“The key purpose of overtime since 1938 isn’t money in pockets, it’s job spreading and making sure that especially long hours are the exception not the rule,” Moss said during a hearing with state legislators last week. “… Overtime should cost a premium and incentivize employers, where possible, not to have two folks working 80 hours but three working 50-odd hours, or more working 40, if possible.”
That’s cool with workers like James Sidell, a sign installer. He changed employers last fall and now works for Colographic in Commerce City. At his old company, he’d work 10- to 12-hour days, and get paid overtime. Then his boss wanted to make him a salaried employee.
“I absolutely refused,” Sidell said. “She wanted me to go to a salary that was basically $2,500 more a year than what I was making without overtime. And I’m like that’s not worth it. I’d make that in overtime in a month and a half.”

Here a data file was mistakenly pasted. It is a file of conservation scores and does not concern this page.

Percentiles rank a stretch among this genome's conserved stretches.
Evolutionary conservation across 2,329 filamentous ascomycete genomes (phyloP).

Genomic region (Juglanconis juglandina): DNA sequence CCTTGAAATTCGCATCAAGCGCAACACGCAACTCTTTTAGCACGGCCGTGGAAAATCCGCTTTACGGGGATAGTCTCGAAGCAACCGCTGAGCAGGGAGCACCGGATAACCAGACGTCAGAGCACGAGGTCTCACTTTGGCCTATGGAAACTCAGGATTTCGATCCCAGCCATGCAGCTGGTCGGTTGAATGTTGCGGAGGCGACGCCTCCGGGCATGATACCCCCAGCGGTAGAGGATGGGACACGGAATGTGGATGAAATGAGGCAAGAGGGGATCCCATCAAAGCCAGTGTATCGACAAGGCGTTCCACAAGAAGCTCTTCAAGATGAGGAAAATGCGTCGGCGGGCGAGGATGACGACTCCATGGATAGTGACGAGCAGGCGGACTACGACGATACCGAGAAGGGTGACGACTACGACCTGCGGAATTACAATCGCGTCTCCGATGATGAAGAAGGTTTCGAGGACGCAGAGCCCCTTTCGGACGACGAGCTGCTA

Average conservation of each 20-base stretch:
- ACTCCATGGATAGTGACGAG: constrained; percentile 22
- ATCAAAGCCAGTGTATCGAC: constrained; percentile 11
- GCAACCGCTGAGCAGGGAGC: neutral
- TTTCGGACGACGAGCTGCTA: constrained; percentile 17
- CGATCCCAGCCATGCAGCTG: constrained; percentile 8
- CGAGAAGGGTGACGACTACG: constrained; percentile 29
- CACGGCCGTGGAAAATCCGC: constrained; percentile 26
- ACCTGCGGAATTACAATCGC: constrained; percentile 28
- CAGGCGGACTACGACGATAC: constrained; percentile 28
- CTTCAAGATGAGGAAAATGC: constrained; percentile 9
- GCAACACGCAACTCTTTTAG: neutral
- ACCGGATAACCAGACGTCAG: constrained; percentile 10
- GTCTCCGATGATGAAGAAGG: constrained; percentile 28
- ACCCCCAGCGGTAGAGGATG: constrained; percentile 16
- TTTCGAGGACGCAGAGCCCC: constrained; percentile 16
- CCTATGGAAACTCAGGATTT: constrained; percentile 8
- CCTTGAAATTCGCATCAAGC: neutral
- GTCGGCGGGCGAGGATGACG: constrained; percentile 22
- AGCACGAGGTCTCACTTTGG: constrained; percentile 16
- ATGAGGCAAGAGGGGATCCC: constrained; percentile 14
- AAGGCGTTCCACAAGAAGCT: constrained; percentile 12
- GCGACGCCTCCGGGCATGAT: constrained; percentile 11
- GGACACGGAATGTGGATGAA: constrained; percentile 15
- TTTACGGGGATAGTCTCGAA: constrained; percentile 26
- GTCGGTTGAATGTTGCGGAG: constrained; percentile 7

But not everyone ended up being close to satisfied with COMPS. Employers in rural areas complained that a statewide standard is unfair in regions where average weekly pay is much lower than Denver’s. And farm workers, a group that advocates pushed to include for overtime pay, remain largely excluded because of protections under federal wage law.
The public input and agency outreach resulted in many sides participating in the conversation. Some commenters referred to earlier public comments when submitting their own. The agency brought tacos to one community meeting to get feedback from non-lawyers on whether the draft rule released in November had too much legalese, said Moss, who along with division staff reviewed every single comment.